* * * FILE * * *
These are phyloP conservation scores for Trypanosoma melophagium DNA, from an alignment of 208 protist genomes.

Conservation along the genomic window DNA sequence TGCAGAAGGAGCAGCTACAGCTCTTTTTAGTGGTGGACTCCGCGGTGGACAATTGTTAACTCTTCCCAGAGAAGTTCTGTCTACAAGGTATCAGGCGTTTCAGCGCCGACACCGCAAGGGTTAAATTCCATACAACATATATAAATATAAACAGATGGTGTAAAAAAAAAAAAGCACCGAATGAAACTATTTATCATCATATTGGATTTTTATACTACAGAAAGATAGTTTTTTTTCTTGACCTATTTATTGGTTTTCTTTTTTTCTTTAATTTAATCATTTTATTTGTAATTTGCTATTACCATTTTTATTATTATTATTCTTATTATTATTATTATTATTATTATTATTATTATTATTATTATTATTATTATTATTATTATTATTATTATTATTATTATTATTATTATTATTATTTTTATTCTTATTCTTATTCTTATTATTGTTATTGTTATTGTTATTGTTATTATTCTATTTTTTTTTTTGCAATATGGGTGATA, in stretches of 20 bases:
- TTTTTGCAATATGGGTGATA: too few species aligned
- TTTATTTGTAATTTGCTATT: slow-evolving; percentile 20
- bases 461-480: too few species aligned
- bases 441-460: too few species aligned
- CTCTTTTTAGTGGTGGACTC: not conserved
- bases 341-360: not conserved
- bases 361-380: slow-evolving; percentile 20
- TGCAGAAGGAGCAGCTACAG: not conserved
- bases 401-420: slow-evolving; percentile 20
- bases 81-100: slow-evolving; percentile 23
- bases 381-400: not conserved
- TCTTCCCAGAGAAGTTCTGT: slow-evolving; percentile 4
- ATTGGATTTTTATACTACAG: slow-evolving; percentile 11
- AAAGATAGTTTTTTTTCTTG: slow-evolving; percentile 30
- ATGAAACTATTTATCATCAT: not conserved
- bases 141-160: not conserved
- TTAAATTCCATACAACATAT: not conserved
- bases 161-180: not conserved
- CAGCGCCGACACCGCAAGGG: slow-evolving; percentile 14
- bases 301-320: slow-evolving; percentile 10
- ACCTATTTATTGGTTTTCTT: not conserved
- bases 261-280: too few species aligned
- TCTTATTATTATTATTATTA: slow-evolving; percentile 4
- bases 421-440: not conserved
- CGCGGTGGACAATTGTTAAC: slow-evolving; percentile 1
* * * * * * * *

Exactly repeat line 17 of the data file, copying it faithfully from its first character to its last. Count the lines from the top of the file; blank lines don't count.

- ATGAAACTATTTATCATCAT: not conserved